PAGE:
Brain Cafés are dialogues at the intersection of science, medicine, the humanities and the arts. These free public events bring together scientists, artists, scholars, clinicians and community members to share performance, stories and information about important social issues.
The three presenters will tell of finding fulfillment in life through service to others. From gang affiliate to youth worker, from Wall Street lawyer to prisoner advocate, from rock & roll musician to therapist, each presenter has gone through a remarkable transformation. Sokeo Ros is a performing artist who teaches at-risk youth. Brad Brockmann is executive director of the Center for Prisoner Health and Human Rights. David Medeiros, a licensed psychotherapist, counsels victims of domestic violence and has co-founded a domestic violence agency that provides treatment groups for offenders. The evening will include a dance performance by Sokeo Ros and opportunities for the audience to engage in conversation with the presenters.
Sokeo was born in a Cambodian refugee camp in Thailand, arriving in the United States at the age of three. As a sophomore in high school, he began performing with Everett’s youth hip-hop group. In 1998, Sokeo joined Everett Company as a creator and performer. He has collaborated on three touring productions and is currently working on Freedom Project, which explores mass incarceration in America. Sokeo is the director of the hip-hop dance program at Everett School and directs the hip-hop based troupe, Case Closed!, which he founded in 2004. Case Closed! has performed at venues across New England including the Veterans Memorial Auditorium, Brown University, and the Providence Performing Arts Center. Sokeo has received three Rhode Island State Council on the Arts grants to develop his hip-hop theater work. His latest RISCA grant supports the development of “From Refugee Camp to Project.” This work will share his family’s experiences of surviving the Khmer Rouge and then coming to the United States to live in an impoverished neighborhood. He recently travelled to Cambodia, volunteering at organizations that offer free education and performing arts to street kids and conducting research into his family’s history. This was Sokeo’s first trip to Cambodia, where he met many of his family members for the first time.
Brad is the Executive Director of the Center for Prisoner Health and Human Rights. He received his bachelor’s degree in Asian History and Chinese from Brown University and his Juris Doctor (cum laude) from the University of Michigan Law School in Ann Arbor. Brad worked as a Wall Street lawyer for many years before moving to Mexico City in 1998 to work at an AIDS hospice. He also did human rights work in Chiapas, Mexico. Brad returned to the US to attend Episcopal Divinity School in 2000 and received a Master of Divinity degree in 2004. For several years he worked as an itinerant preacher and educator for Partakers, a faith-based not-for-profit that strives to educate the public about prisoner rights and prison reform. From 2004 to 2010, Brad worked as a civil rights attorney with Prisoners’ Legal Services of Massachusetts, a public interest law firm that provides free civil legal services to the Commonwealth’s prisoners. He taught Social Ethics and Contemporary Moral Issues at Suffolk University as well as a graduate-level course at the Boston Theological Institute that examined punishment in the US through ethical, sociological, and theological lenses.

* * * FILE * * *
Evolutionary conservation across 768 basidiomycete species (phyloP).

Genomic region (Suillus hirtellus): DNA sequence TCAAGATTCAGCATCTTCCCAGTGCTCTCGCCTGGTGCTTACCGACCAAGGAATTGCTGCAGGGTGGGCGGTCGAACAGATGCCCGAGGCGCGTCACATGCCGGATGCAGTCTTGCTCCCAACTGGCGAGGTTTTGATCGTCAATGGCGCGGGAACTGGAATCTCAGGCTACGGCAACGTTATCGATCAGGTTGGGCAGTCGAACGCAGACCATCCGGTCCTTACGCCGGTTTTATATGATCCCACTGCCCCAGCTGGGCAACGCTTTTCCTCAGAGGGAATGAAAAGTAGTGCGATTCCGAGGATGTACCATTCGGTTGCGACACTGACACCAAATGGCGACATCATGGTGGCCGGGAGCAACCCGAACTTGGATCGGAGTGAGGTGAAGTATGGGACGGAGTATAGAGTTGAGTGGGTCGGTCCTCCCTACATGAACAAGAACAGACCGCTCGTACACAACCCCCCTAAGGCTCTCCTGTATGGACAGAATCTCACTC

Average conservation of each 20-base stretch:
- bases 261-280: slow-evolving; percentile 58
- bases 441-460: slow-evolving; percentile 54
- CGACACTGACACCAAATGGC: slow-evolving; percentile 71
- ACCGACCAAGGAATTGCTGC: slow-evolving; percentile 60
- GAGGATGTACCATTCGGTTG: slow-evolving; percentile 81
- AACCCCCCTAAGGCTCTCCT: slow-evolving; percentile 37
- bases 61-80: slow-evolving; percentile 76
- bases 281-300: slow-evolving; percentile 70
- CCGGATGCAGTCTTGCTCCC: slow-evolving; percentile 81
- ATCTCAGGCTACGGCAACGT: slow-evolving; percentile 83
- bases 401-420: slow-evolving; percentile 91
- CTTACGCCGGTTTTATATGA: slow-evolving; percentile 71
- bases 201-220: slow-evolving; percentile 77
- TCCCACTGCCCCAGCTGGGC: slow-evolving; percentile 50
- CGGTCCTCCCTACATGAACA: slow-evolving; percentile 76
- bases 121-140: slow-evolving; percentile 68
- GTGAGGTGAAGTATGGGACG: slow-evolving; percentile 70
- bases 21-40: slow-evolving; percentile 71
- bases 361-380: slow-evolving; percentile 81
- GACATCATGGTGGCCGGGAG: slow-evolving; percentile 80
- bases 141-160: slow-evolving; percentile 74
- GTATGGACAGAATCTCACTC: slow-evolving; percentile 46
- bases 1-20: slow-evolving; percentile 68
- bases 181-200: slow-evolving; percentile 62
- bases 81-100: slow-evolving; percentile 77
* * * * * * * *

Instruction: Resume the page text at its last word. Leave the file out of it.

David Medeiros LICSW, MSW
David received his bachelor’s degree (cum laude) in Psychology from the University of Rhode Island and his master’s degree from Rhode Island College in Social Work. He has a private psychotherapy practice in Providence, and has extensive training and experience working with children, adolescents, adults, couples, and family systems. Areas of specialization include: Mood/Anxiety Disorders, Learning Disorders, Domestic Violence/Abuse, and Post Traumatic Stress Disorder. He has consulted/reported in hundreds of cases of domestic violence for the State of Rhode Island Court System. He is the co-director and co-founder of a domestic violence agency that provides treatment groups for offenders. David has been a student and practitioner of the Yang Style of Tai Chi for eleven years and when clinically indicated incorporates Eastern Philosophy into his therapeutic practice. He was recently inducted into the Rhode Island Rock & Roll Hall of Fame.
The Freedom Project Brain Café is part of a major new work by Everett Company that will examine issues related to mass incarceration. Freedom Project will be a multidisciplinary documentary theater production that shares the true stories of people who have been marginalized by America’s criminal justice system. Freedom Project will premiere in the winter of 2015 at Brown University’s Granoff Center for the Creative Arts and will then be available for touring through 2017. Click here for more about Freedom Project.